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- Changes in Perinatal Care and Outcomes in Newborns at the Limit of Viability in Spain: The EPI-SEN Study. [JOURNAL ARTICLE]
- Neonatology 2014 Dec 10; 107(2):120-129.
Background: Advances in perinatal care can influence morbidity and mortality in newborns at the limit of viability. Knowledge of these changes over time may help improve clinical decision making, optimize resource allocation and increase quality of care. Objectives: To evaluate the influence on morbidity and mortality of changes introduced in the perinatal care of preterm infants (22-26 weeks' gestational age, GA) in Spain between two consecutive periods (2002-2006 and 2007-2011). Methods: An analysis of prospectively collected data in a national database network (SEN1500) was performed. All live newborn infants of 22-26 weeks' GA born in or transferred to referral centers of the SEN1500 network in the first 28 days of life were included. Perinatal interventions, clinical management, neonatal morbidity, and survival until hospital discharge were retrieved. Results: A total of 5,470 newborns were included (2,533 and 2,937 in each period, respectively). The major changes introduced during the second period were as follows: (1) lower proportion of extramural births (11.0 vs. 8.9%, p = 0.01), (2) increase in antenatal steroids (69.5 vs. 80.8%, p < 0.001), (3) delivery by C-section (41.8 vs. 48.3%, p < 0.001) and (4) use of CPAP during resuscitation (7.8 vs. 20.7%, p < 0.001). Death in the delivery room decreased from 5.1 to 3.2% (p < 0.001). Survival increased from 49.9 to 57.9% (p < 0.001), and survival without major morbidity increased from 18.1 to 21.2% (p = 0.006). Conclusions: During the second period, a greater attachment to practices proven to have a beneficial impact on survival and reduction of morbidity in the extremely preterm infant was noted, and survival and survival without major morbidity increased. A more conservative approach was detected for newborns of 22 weeks' GA. © 2014 S. Karger AG, Basel.
- Reliability of Pulse Oximetry during Cardiopulmonary Resuscitation in a Piglet Model of Neonatal Cardiac Arrest. [JOURNAL ARTICLE]
- Neonatology 2014 Dec 3; 107(2):113-119.
Background:Pulse oximetry is widely used in intensive care and emergency conditions to monitor arterial oxygenation and to guide oxygen therapy.
Objective:To study the reliability of pulse oximetry in comparison with CO-oximetry in newborn piglets during cardiopulmonary resuscitation (CPR). Methodology: In a prospective cohort study in 30 healthy newborn piglets, cardiac arrest was induced, and thereafter each piglet received CPR for 20 min. Arterial oxygen saturation was monitored continuously by pulse oximetry (SpO2). Arterial blood was analyzed for functional oxygenation (SaO2) every 2 min. SpO2 was compared with coinciding SaO2 values and bias considered whenever the difference (SpO2 - SaO2) was beyond ±5%.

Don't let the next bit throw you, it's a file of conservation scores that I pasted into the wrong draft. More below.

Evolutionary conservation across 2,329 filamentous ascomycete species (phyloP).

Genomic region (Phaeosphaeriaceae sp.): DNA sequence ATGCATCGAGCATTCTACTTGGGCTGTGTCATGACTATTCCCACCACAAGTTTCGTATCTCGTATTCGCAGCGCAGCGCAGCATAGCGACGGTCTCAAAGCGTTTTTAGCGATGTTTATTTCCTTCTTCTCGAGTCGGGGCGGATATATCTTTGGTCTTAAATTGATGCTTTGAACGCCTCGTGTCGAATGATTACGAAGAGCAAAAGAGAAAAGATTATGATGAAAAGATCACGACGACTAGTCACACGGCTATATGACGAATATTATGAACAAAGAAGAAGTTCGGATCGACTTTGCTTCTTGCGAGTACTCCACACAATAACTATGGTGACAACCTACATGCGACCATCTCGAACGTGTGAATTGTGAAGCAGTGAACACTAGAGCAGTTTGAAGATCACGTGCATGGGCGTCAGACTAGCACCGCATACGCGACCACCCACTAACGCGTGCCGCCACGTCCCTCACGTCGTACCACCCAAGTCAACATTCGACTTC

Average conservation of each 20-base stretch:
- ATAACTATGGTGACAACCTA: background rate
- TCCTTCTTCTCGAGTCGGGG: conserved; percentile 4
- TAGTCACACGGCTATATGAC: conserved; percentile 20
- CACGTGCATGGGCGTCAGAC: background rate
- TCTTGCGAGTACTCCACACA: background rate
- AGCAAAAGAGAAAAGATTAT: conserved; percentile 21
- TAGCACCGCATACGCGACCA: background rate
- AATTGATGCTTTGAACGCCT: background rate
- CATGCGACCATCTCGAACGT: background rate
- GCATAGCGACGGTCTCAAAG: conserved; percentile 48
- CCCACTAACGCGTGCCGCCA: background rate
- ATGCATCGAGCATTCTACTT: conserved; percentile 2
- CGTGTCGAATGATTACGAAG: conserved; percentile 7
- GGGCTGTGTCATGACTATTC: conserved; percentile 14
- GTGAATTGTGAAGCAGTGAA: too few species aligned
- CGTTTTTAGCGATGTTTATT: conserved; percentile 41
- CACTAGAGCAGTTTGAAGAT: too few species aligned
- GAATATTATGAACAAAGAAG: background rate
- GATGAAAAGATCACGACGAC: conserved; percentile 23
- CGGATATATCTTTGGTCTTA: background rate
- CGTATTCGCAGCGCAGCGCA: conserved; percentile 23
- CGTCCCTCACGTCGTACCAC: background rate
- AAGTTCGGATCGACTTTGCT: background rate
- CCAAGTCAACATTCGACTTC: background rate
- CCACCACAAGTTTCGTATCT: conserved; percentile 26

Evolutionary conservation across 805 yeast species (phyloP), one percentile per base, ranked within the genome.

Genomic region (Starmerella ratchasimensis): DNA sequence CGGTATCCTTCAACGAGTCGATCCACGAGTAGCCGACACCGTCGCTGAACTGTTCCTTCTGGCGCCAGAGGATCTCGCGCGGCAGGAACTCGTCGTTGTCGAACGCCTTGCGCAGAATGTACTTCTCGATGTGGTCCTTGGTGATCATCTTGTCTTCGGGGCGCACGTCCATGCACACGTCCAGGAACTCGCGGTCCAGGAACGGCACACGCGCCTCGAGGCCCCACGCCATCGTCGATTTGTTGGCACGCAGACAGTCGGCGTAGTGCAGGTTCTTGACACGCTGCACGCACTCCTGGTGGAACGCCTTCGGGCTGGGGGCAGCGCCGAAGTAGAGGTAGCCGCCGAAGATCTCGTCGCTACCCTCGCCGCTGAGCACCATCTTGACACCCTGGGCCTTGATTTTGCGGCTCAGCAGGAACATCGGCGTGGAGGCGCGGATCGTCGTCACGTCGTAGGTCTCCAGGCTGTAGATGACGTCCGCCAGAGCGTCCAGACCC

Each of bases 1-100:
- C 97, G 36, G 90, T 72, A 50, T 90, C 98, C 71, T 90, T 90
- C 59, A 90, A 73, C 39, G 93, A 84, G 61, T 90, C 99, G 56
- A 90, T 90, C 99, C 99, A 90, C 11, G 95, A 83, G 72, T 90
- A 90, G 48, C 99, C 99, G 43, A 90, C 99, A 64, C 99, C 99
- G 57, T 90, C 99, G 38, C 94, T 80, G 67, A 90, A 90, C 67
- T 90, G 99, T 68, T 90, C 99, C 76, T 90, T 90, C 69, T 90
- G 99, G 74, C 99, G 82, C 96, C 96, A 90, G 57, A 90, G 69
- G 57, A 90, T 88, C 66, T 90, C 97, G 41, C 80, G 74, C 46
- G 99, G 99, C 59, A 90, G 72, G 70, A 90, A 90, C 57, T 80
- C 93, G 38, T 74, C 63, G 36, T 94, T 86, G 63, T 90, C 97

Results:Bias values were decreased at the baseline measurements (mean: 2.5 ± 4.6%) with higher precision and accuracy compared with values across the experiment. Two minutes after cardiac arrest, there was a marked decrease in precision and accuracy as well as an increase in bias up to 13 ± 34%, reaching a maximum of 45.6 ± 28.3% after 10 min over a mean SaO2 range of 29-58%.
Conclusion:Pulse oximetry showed increased bias and decreased accuracy and precision during CPR in a model of neonatal cardiac arrest. We recommend further studies to clarify the exact mechanisms of these false readings to improve reliability of pulse oximetry during the marked desaturation and hypoperfusion found during CPR. © 2014 S. Karger AG, Basel.
- The Influence of Crying on the Ductus Arteriosus Shunt and Left Ventricular Output at Birth. [JOURNAL ARTICLE]
- Neonatology 2014 Dec 3; 107(2):108-112.
Background:During neonatal transition, ductus arteriosus (DA) flow changes from right-to-left to left-to-right and contributes considerably to the increase in pulmonary blood flow. Large transpulmonary pressures generated by crying at birth can influence the DA shunt.
Objective:This study aimed to assess differences in DA shunt during quiet breathing and crying directly after birth.
Methods:In healthy term infants born by caesarean section, echocardiography was performed at 2, 5 and 10 min after birth. The velocity time integral of DA flow, DA flow ratio (right-to-left/left-to-right flow) and left ventricular output were assessed using echocardiography. Shunting was compared within each patient during crying and quiet breathing, and between time points.
Results:A total of 23 infants were studied. The velocity time integral of left-to-right shunting was significantly larger during the inspiratory phase of crying than during quiet breathing [12.8 (9.2-17.4) vs. 5.9 (3.9-7.7) cm at 2 min, p < 0.0001; 14.3 (11.5-22.3) vs. 6.7 (4.1-11.1) cm at 5 min, p < 0.0001, and 18.6 (14.8-22.5) vs. 6.7 (4.4-10.7) cm at 10 min, p < 0.0001, after birth]. The increase in left-to-right shunting during crying was independent from the cardiac cycle as the QRS start of shunt interval time was 138 (82) ms during crying and 156 (35) ms during quiet breathing (n.s.). The DA flow ratio was lower in infants who cried at 0-1 time points versus those who cried at 2-3 time points (n.s.) out of the 3 time points measured. Left ventricular output was higher in infants who cried at 2-3 time points versus 0-1 time points (n.s.).